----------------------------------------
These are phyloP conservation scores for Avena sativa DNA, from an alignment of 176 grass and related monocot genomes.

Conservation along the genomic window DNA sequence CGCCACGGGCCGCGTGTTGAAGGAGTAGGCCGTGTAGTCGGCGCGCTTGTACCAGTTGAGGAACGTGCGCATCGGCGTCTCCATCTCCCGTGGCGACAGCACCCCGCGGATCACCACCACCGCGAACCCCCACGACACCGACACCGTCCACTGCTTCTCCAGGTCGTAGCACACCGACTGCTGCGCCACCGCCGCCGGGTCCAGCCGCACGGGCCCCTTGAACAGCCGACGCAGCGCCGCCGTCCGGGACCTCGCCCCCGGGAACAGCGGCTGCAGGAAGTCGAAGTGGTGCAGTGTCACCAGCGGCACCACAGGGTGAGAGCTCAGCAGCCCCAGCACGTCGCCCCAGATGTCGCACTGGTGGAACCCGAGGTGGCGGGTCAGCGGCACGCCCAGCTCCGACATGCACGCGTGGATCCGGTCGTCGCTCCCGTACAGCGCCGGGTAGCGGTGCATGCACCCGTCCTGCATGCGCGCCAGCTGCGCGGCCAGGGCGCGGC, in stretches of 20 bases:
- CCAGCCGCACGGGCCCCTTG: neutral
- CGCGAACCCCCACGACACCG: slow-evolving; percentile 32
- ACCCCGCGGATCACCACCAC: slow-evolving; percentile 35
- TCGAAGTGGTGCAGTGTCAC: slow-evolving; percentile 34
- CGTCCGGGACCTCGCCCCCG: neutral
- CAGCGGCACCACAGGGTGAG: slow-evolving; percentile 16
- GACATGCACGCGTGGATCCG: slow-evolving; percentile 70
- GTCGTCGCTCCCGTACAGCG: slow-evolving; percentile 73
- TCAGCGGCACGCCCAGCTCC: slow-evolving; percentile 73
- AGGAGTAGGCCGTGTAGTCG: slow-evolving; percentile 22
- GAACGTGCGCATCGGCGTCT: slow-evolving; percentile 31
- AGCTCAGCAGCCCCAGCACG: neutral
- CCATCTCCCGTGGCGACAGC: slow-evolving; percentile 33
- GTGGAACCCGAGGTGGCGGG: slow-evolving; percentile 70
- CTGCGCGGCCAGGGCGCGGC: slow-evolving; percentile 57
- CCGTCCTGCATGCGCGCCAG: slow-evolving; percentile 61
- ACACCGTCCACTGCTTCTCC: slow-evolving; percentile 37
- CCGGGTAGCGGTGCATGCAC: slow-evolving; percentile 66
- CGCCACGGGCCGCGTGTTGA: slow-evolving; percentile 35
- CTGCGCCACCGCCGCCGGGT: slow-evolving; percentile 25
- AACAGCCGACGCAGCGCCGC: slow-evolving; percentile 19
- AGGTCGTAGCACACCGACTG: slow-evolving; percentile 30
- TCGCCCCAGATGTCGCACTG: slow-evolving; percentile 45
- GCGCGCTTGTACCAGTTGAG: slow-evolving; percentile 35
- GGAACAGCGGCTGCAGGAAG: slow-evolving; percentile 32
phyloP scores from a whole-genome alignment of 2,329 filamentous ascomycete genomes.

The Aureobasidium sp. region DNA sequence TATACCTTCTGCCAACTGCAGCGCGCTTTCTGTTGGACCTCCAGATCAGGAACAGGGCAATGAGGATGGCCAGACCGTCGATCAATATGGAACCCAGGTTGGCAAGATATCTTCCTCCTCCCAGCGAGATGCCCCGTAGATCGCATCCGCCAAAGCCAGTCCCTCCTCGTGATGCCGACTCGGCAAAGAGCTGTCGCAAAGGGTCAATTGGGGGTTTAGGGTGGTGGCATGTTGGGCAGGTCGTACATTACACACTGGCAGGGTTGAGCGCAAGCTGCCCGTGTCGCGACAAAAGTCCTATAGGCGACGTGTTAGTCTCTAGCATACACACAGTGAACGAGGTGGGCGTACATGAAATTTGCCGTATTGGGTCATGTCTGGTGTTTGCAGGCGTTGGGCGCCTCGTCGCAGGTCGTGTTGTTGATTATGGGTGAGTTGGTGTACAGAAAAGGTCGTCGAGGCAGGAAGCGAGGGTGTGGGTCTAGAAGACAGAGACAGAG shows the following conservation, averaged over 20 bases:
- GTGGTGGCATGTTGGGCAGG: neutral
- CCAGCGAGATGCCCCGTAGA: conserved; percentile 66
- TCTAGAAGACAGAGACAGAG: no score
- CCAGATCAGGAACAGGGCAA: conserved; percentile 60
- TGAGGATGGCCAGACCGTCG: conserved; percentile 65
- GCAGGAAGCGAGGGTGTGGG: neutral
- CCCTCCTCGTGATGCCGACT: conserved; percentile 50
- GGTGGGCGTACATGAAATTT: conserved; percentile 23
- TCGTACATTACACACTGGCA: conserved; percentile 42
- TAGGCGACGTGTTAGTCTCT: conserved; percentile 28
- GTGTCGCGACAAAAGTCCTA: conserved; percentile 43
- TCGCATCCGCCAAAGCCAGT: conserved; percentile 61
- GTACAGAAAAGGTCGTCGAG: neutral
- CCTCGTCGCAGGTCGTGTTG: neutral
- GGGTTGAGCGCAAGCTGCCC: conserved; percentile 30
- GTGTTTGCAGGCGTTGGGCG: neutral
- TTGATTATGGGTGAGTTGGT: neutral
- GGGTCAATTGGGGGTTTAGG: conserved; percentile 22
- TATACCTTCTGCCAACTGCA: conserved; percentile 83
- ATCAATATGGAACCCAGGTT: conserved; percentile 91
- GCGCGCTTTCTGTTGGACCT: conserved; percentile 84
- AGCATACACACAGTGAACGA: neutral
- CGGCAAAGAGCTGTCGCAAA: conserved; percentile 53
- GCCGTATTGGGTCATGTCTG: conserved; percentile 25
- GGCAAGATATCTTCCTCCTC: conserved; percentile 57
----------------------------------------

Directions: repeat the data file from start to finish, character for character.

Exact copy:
These are phyloP conservation scores for Avena sativa DNA, from an alignment of 176 grass and related monocot genomes.

Conservation along the genomic window DNA sequence CGCCACGGGCCGCGTGTTGAAGGAGTAGGCCGTGTAGTCGGCGCGCTTGTACCAGTTGAGGAACGTGCGCATCGGCGTCTCCATCTCCCGTGGCGACAGCACCCCGCGGATCACCACCACCGCGAACCCCCACGACACCGACACCGTCCACTGCTTCTCCAGGTCGTAGCACACCGACTGCTGCGCCACCGCCGCCGGGTCCAGCCGCACGGGCCCCTTGAACAGCCGACGCAGCGCCGCCGTCCGGGACCTCGCCCCCGGGAACAGCGGCTGCAGGAAGTCGAAGTGGTGCAGTGTCACCAGCGGCACCACAGGGTGAGAGCTCAGCAGCCCCAGCACGTCGCCCCAGATGTCGCACTGGTGGAACCCGAGGTGGCGGGTCAGCGGCACGCCCAGCTCCGACATGCACGCGTGGATCCGGTCGTCGCTCCCGTACAGCGCCGGGTAGCGGTGCATGCACCCGTCCTGCATGCGCGCCAGCTGCGCGGCCAGGGCGCGGC, in stretches of 20 bases:
- CCAGCCGCACGGGCCCCTTG: neutral
- CGCGAACCCCCACGACACCG: slow-evolving; percentile 32
- ACCCCGCGGATCACCACCAC: slow-evolving; percentile 35
- TCGAAGTGGTGCAGTGTCAC: slow-evolving; percentile 34
- CGTCCGGGACCTCGCCCCCG: neutral
- CAGCGGCACCACAGGGTGAG: slow-evolving; percentile 16
- GACATGCACGCGTGGATCCG: slow-evolving; percentile 70
- GTCGTCGCTCCCGTACAGCG: slow-evolving; percentile 73
- TCAGCGGCACGCCCAGCTCC: slow-evolving; percentile 73
- AGGAGTAGGCCGTGTAGTCG: slow-evolving; percentile 22
- GAACGTGCGCATCGGCGTCT: slow-evolving; percentile 31
- AGCTCAGCAGCCCCAGCACG: neutral
- CCATCTCCCGTGGCGACAGC: slow-evolving; percentile 33
- GTGGAACCCGAGGTGGCGGG: slow-evolving; percentile 70
- CTGCGCGGCCAGGGCGCGGC: slow-evolving; percentile 57
- CCGTCCTGCATGCGCGCCAG: slow-evolving; percentile 61
- ACACCGTCCACTGCTTCTCC: slow-evolving; percentile 37
- CCGGGTAGCGGTGCATGCAC: slow-evolving; percentile 66
- CGCCACGGGCCGCGTGTTGA: slow-evolving; percentile 35
- CTGCGCCACCGCCGCCGGGT: slow-evolving; percentile 25
- AACAGCCGACGCAGCGCCGC: slow-evolving; percentile 19
- AGGTCGTAGCACACCGACTG: slow-evolving; percentile 30
- TCGCCCCAGATGTCGCACTG: slow-evolving; percentile 45
- GCGCGCTTGTACCAGTTGAG: slow-evolving; percentile 35
- GGAACAGCGGCTGCAGGAAG: slow-evolving; percentile 32
phyloP scores from a whole-genome alignment of 2,329 filamentous ascomycete genomes.

The Aureobasidium sp. region DNA sequence TATACCTTCTGCCAACTGCAGCGCGCTTTCTGTTGGACCTCCAGATCAGGAACAGGGCAATGAGGATGGCCAGACCGTCGATCAATATGGAACCCAGGTTGGCAAGATATCTTCCTCCTCCCAGCGAGATGCCCCGTAGATCGCATCCGCCAAAGCCAGTCCCTCCTCGTGATGCCGACTCGGCAAAGAGCTGTCGCAAAGGGTCAATTGGGGGTTTAGGGTGGTGGCATGTTGGGCAGGTCGTACATTACACACTGGCAGGGTTGAGCGCAAGCTGCCCGTGTCGCGACAAAAGTCCTATAGGCGACGTGTTAGTCTCTAGCATACACACAGTGAACGAGGTGGGCGTACATGAAATTTGCCGTATTGGGTCATGTCTGGTGTTTGCAGGCGTTGGGCGCCTCGTCGCAGGTCGTGTTGTTGATTATGGGTGAGTTGGTGTACAGAAAAGGTCGTCGAGGCAGGAAGCGAGGGTGTGGGTCTAGAAGACAGAGACAGAG shows the following conservation, averaged over 20 bases:
- GTGGTGGCATGTTGGGCAGG: neutral
- CCAGCGAGATGCCCCGTAGA: conserved; percentile 66
- TCTAGAAGACAGAGACAGAG: no score
- CCAGATCAGGAACAGGGCAA: conserved; percentile 60
- TGAGGATGGCCAGACCGTCG: conserved; percentile 65
- GCAGGAAGCGAGGGTGTGGG: neutral
- CCCTCCTCGTGATGCCGACT: conserved; percentile 50
- GGTGGGCGTACATGAAATTT: conserved; percentile 23
- TCGTACATTACACACTGGCA: conserved; percentile 42
- TAGGCGACGTGTTAGTCTCT: conserved; percentile 28
- GTGTCGCGACAAAAGTCCTA: conserved; percentile 43
- TCGCATCCGCCAAAGCCAGT: conserved; percentile 61
- GTACAGAAAAGGTCGTCGAG: neutral
- CCTCGTCGCAGGTCGTGTTG: neutral
- GGGTTGAGCGCAAGCTGCCC: conserved; percentile 30
- GTGTTTGCAGGCGTTGGGCG: neutral
- TTGATTATGGGTGAGTTGGT: neutral
- GGGTCAATTGGGGGTTTAGG: conserved; percentile 22
- TATACCTTCTGCCAACTGCA: conserved; percentile 83
- ATCAATATGGAACCCAGGTT: conserved; percentile 91
- GCGCGCTTTCTGTTGGACCT: conserved; percentile 84
- AGCATACACACAGTGAACGA: neutral
- CGGCAAAGAGCTGTCGCAAA: conserved; percentile 53
- GCCGTATTGGGTCATGTCTG: conserved; percentile 25
- GGCAAGATATCTTCCTCCTC: conserved; percentile 57